|Matthew Henry's Concise Commentary|
18:4. The well-spring of wisdom in the heart of a believer, continually supplies words of wisdom. 5. The merits of a cause must be looked to, not the person. 6,7. What mischief bad men do to themselves by their ungoverned tongues! 8. How base are those that sow contention! and what fatal effects may be expected from small beginnings of jealousy! 9. Omissions of duty, and in duty, are fatal to the soul, as well as commissions of sin. 10,11. The Divine power, made known in and through our Lord Jesus Christ, forms a strong tower for the believer, who relies on the Lord. How deceitful the defence of the rich man, who has his portion and treasure in this world! It is a strong city and a high wall only in his own conceit; for it will fail when most in need. They will be exposed to the just wrath of that Judge whom they despised as a Saviour. 12. After the heart has been lifted up with pride, a fall comes. But honour shall be the reward of humility. 13. Eagerness, with self-conceit, will expose to shame. 14. Firmness of mind supports under many pains and trials. But when the conscience is tortured with remorse, no human fortitude can bear the misery; what then will hell be? 15. We must get knowledge, not only into our heads, but into our hearts. 16. Blessed be the Lord, who makes us welcome to come to his throne, without money and without price. May his gifts make room for him in our souls.
Verse 4. - The words of a man's mouth are as deep waters. "Man" (ish) here means the ideal man in all his wisdom and integrity, just as in Proverbs 18:22 the ideal wife is intended under the general term "wife." Such a man's words are as deep waters which cannot be fathomed or exhausted. The metaphor is common (see Proverbs 20:5; Ecclesiastes 7:24; Ecclus. 21:13). For "mouth," the Septuagint reads "heart:" "Deep water is a word in a man's heart." The second hemistich explains the first: The well spring of wisdom as a flowing (gushing) brook. A man's words are now called a well spring of wisdom, gushing forth from its source, the wise and understanding heart, pure, fresh, and inexhaustible. Septuagint, "And it leapeth forth (ἀναπηδύει) a river and a fountain of life." Or we may, with Delitzsch, take the whole as one idea, and consider that a man's words are deep waters, a bubbling brook, and a fountain of wisdom.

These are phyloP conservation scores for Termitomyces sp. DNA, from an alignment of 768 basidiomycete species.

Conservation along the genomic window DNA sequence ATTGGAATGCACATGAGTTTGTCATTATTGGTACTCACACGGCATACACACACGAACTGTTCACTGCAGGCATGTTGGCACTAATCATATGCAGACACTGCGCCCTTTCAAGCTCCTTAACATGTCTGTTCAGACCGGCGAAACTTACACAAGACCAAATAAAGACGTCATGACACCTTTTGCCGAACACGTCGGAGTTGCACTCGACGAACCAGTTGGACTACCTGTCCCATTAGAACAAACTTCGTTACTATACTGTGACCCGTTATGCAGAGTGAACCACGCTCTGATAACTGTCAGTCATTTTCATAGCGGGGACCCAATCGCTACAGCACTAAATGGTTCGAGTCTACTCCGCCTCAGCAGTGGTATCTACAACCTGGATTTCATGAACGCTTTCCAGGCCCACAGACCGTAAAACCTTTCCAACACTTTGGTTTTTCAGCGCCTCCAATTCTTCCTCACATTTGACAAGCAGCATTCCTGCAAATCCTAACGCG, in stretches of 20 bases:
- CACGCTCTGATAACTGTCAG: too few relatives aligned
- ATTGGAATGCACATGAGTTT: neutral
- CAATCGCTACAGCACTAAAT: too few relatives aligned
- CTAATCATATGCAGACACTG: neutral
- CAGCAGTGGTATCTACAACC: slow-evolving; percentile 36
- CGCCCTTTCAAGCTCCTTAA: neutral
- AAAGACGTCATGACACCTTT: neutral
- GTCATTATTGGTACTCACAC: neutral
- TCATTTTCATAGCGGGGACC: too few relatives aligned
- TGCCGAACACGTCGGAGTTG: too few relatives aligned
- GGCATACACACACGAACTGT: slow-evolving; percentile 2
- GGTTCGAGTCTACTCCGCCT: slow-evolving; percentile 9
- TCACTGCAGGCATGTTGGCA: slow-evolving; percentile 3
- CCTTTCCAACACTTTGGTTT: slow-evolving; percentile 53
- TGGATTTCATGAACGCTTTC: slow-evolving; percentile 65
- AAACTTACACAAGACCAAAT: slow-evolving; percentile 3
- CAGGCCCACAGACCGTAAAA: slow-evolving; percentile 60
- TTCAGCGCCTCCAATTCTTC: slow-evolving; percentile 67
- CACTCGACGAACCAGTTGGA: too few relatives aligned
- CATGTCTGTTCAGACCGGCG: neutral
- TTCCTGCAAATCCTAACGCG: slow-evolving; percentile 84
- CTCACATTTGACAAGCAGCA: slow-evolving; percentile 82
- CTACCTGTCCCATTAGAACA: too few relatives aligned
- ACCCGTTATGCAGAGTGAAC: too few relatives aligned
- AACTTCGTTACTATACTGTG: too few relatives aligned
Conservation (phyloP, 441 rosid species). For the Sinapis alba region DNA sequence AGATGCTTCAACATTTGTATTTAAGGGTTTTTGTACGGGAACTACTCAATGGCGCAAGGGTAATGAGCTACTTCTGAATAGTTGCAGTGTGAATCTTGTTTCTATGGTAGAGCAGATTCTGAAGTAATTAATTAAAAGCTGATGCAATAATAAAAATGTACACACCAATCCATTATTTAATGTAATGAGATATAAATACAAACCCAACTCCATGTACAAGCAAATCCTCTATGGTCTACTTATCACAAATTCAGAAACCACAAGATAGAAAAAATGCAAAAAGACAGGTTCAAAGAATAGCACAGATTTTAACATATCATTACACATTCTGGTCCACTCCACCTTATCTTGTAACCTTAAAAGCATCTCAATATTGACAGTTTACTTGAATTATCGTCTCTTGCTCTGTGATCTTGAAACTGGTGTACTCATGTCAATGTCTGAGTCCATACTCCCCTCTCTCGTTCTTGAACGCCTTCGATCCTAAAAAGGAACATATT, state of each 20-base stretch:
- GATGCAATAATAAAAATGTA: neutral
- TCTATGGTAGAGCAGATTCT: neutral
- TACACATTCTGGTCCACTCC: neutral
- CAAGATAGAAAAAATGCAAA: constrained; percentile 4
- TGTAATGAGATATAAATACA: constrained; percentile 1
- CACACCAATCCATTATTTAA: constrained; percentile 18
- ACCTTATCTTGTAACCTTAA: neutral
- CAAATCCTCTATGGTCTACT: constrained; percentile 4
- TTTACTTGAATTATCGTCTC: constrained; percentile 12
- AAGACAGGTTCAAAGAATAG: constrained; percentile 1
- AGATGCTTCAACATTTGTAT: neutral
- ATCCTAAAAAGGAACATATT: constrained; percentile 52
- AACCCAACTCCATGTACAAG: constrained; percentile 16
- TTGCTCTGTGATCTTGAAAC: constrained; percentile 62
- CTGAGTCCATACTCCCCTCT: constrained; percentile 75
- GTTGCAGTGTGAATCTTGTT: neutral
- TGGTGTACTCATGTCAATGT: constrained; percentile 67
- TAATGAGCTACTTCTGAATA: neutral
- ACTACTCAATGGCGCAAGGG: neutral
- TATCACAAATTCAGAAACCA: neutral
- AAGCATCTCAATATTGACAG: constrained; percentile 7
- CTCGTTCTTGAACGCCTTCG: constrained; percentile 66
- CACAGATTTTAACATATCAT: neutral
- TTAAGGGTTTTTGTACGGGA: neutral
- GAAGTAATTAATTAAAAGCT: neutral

Gill's Exposition of the Entire Bible
The words of a man's mouth are as deep waters,.... The words of a great and mighty man; of an excellent and valuable man, as Jarchi; or of a wise man, as Aben Ezra. The doctrines which such a man has imbibed, and his heart is full of and his mouth utters, are like to "waters", pure, purifying, and refreshing; to "deep waters", which make no noise, and cannot be easily fathomed: such are the deep mysteries of grace, the wisdom of God in a mystery, spoken among them that are perfect; of which a good man makes no boast, but humbly declares; out of the abundance of his heart, his mouth speaks;
and the wellspring of wisdom as a flowing brook; there is a spring of spiritual wisdom and knowledge in him; a well of living water, springing up unto everlasting life; and from thence it flows freely and constantly; communicating itself liberally unto others, and ministering grace to the hearers, for their edification.
Jamieson-Fausset-Brown Bible Commentary
4. Wise speech is like an exhaustless stream of benefit.
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